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SHRM Issues New Global Workplace Culture Report

Report finds that amid the pandemic, workplace culture was a guiding light, but people managers must remain vigilant and improve work environment to prevent turnover




New Orleans—A new report released today by SHRM (the Society for Human Resource Management) Strengthening Workplace Culture: A Tool for Retaining and Empowering Employees Globally explores the impact of workplace culture on the well-being of workers and organizations. SHRM found that 89 percent of workers said their workplace culture has improved or stayed the same since the beginning of the COVID-19 pandemic, and the new report demonstrates that workplace culture is still the glue that holds the workplace together.  

Eighty-six percent of employees globally indicated that they feel physically safe at work, with 91 percent of employees who rate their culture as good saying they can trust their supervisor. But despite positive culture, the workplace still needs work. SHRM's research uncovered a critical skills gap at the management level and found that managers play a critical role in shaping culture, with 81 percent of employees globally who rated their culture as poor indicating that their manager allows employees to get away with bad behavior.

"To meet the challenges of 2022, organizations must continue to remain engaged on workplace culture," said SHRM president and CEO Johnny C. Taylor, Jr., SHRM-SCP.  "Now is the time to focus on communication, transparency, trust and all other tenets of a strong work environment—one that puts workers first. By making workers feel safe, physically and psychologically, and by opening the lines of communication at work, people managers and other leaders can improve work environments in ways that produce positive feelings and prevent turnover.  Done the right way, people management can be the difference between employee empowerment and a talent drain."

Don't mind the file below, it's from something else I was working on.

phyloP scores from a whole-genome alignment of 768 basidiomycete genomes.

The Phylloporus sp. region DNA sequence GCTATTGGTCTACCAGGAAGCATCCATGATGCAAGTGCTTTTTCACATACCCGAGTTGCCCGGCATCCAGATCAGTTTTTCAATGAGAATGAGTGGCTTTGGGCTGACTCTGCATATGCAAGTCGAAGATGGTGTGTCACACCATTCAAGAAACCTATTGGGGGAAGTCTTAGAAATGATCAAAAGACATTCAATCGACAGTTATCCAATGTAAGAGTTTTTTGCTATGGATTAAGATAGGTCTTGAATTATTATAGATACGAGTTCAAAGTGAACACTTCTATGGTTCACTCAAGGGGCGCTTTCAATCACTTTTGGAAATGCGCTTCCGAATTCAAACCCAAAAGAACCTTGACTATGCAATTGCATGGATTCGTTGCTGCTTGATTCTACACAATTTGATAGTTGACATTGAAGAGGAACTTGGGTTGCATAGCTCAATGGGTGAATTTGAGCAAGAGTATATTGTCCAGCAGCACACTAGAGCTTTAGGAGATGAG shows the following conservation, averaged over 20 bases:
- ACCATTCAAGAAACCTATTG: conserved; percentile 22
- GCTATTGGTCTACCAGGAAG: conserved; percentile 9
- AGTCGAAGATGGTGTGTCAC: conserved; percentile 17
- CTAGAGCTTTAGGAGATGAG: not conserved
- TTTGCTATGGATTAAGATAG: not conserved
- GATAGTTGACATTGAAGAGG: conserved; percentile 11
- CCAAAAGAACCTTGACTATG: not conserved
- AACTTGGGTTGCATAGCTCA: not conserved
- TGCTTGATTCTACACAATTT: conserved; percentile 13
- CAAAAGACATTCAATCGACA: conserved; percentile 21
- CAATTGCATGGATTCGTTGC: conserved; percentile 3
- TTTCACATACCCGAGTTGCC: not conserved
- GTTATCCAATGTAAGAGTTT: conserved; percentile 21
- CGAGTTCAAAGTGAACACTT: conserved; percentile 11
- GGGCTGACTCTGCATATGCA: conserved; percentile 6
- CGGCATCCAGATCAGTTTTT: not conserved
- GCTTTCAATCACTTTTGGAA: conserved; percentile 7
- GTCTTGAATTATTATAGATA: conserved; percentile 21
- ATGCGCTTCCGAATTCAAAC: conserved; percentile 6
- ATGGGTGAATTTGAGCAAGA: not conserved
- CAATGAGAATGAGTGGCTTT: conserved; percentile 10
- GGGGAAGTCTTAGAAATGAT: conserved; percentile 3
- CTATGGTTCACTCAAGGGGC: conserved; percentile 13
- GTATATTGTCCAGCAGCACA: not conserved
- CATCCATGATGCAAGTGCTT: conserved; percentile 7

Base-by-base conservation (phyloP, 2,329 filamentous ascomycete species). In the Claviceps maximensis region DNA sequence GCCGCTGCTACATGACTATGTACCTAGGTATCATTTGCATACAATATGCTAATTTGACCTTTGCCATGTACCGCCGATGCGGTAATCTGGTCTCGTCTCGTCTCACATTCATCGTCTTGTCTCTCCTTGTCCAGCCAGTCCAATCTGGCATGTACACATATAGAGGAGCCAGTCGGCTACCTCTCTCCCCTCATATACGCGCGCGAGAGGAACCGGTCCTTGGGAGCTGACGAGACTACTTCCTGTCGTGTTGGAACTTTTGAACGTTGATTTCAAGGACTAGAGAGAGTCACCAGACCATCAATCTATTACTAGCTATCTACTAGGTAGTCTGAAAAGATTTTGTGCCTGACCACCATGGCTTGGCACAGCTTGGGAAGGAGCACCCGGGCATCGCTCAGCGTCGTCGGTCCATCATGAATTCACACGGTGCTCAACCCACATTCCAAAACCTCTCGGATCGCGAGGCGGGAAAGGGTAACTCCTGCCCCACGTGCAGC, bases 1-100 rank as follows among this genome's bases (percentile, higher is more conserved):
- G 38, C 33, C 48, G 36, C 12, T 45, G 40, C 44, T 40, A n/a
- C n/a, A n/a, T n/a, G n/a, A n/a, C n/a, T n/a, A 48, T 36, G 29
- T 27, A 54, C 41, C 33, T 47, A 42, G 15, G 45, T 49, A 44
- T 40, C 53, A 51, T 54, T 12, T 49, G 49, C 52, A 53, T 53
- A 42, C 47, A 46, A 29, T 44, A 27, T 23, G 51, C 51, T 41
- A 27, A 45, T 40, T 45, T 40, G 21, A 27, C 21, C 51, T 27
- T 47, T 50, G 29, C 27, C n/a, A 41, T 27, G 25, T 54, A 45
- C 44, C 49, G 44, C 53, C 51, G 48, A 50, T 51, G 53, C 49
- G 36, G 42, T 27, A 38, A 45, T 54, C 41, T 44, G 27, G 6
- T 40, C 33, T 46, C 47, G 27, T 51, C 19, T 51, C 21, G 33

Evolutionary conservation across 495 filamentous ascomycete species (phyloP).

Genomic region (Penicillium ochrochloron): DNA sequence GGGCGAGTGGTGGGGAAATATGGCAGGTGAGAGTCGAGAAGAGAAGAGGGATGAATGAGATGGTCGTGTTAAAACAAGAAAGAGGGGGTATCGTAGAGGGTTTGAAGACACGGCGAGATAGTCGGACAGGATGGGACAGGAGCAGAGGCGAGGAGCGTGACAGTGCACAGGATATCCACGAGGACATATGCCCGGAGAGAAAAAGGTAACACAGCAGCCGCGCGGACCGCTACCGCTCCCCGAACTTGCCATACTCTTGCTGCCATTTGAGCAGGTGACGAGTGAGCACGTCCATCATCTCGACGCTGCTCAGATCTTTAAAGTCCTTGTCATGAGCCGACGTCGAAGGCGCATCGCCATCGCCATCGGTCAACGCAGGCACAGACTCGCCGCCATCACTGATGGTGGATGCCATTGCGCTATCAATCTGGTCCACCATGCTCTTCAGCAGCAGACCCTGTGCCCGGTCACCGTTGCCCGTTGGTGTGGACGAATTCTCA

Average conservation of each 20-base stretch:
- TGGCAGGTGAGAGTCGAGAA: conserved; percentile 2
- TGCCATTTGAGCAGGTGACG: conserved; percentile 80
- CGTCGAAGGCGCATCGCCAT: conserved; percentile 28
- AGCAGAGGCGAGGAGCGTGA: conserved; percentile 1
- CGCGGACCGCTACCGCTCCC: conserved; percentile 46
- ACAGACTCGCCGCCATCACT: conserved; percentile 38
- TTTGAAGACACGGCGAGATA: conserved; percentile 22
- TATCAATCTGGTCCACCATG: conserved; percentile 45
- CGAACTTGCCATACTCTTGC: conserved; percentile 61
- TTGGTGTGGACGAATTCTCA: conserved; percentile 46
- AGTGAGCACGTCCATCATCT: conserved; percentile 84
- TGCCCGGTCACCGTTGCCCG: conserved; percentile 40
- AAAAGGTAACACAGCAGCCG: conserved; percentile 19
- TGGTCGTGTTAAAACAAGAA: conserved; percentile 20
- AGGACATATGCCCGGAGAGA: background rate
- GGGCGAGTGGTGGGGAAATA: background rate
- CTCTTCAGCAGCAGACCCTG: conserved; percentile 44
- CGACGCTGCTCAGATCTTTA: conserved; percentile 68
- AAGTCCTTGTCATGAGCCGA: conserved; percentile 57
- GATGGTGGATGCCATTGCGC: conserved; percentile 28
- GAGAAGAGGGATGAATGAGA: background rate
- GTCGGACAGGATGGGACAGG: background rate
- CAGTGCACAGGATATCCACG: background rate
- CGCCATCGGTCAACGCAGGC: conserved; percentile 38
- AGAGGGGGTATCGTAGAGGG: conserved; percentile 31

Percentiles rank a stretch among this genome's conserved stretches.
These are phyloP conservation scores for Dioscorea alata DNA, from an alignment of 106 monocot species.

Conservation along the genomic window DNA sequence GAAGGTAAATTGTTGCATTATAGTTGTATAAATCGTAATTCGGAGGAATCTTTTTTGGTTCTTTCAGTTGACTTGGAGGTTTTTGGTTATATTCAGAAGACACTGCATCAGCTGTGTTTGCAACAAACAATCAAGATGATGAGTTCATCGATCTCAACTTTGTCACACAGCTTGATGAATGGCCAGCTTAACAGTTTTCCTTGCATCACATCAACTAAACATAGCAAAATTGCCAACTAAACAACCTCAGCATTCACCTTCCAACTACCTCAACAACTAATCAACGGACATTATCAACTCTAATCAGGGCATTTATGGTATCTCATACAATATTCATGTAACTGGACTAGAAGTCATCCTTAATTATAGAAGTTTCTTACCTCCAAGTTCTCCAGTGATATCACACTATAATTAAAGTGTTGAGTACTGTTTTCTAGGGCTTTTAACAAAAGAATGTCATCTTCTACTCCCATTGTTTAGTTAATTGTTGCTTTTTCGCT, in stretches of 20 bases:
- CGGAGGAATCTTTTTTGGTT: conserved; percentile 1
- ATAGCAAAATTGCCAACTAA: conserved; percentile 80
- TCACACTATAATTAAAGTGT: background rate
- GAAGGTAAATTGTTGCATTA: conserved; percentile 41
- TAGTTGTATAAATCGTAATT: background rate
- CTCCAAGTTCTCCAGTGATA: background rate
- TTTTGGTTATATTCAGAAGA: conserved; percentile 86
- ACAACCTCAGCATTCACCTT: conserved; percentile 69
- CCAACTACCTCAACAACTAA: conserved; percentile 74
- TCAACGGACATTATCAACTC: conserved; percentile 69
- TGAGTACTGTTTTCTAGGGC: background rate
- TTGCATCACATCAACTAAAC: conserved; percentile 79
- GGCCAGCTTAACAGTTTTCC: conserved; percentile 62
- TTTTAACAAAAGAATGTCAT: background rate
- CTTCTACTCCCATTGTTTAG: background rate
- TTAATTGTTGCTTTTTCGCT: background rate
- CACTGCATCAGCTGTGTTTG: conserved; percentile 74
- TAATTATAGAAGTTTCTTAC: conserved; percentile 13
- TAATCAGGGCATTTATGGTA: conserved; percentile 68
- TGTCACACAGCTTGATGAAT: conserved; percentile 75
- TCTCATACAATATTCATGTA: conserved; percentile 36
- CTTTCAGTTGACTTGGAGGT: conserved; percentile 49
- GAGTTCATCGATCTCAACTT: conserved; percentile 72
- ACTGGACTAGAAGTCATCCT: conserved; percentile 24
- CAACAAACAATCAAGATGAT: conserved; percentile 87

Key findings from the report include:

  • Most workers who have thought about leaving their current organization work in organizations with poor cultures. Ninety percent of workers who rate their organizational culture as poor have thought about quitting; 72 percent of workers who rate their organizational culture as average have thought about quitting; and 32 percent of workers who rate their organizational culture as good have thought about quitting.
  • Nearly 1 in 3 workers (32 percent) indicated that they dread going into work, potentially due to a poor workplace culture.
  • 50 percent of the U.S workforce have indicated that their manager allows workers to get away with bad behavior.
  • 42 percent of workers globally have witnessed inconsiderate or insensitive treatment of a coworker by a manager in the past year.
  • Only 69 percent of workers claimed their direct supervisor is empathetic
  • Six in 10 workers (60 percent) actively searching for a job claimed their organization's culture makes it difficult to balance their work and home commitments

    Methodology:
    A sample of 9,464 workers were surveyed using a third-party online panel. For the purpose of this study, we refer to "workers" as those who are working as paid employees. Respondents were from Australia, Brazil, Canada, China, Egypt, India, Mexico, Saudi Arabia, Singapore, the United Arab Emirates, the United Kingdom and the United States. The survey was administered in September and October 2021.

The "Strengthening Workplace Culture: A Tool for Retaining and Empowering Employees Globally" report is being released during SHRM's Annual Conference & Exposition in New Orleans. For more information on SHRM's 2022 Workplace Culture, visit here

Media: To request an interview, contact Eddie Burke of SHRM Media Relations at Edward.burke@shrm.org and (202) 321 5026 or Mallory Flynn at  Mallory.Flynn@shrm.org and (828) 925 0387.

About SHRM

SHRM, the Society for Human Resource Management, creates better workplaces where employers and employees thrive together. As the voice of all things work, workers and the workplace, SHRM is the foremost expert, convener and thought leader on issues impacting today's evolving workplaces. More than 95 percent of Fortune 500 companies rely on SHRM to be their go-to resource for all things work and their business partner in creating next-generation workplaces. With 300,000+ HR and business executive members in 165 countries, SHRM impacts the lives of more than 115 million workers and families globally. Learn more at SHRM.org and on Twitter @SHRM.

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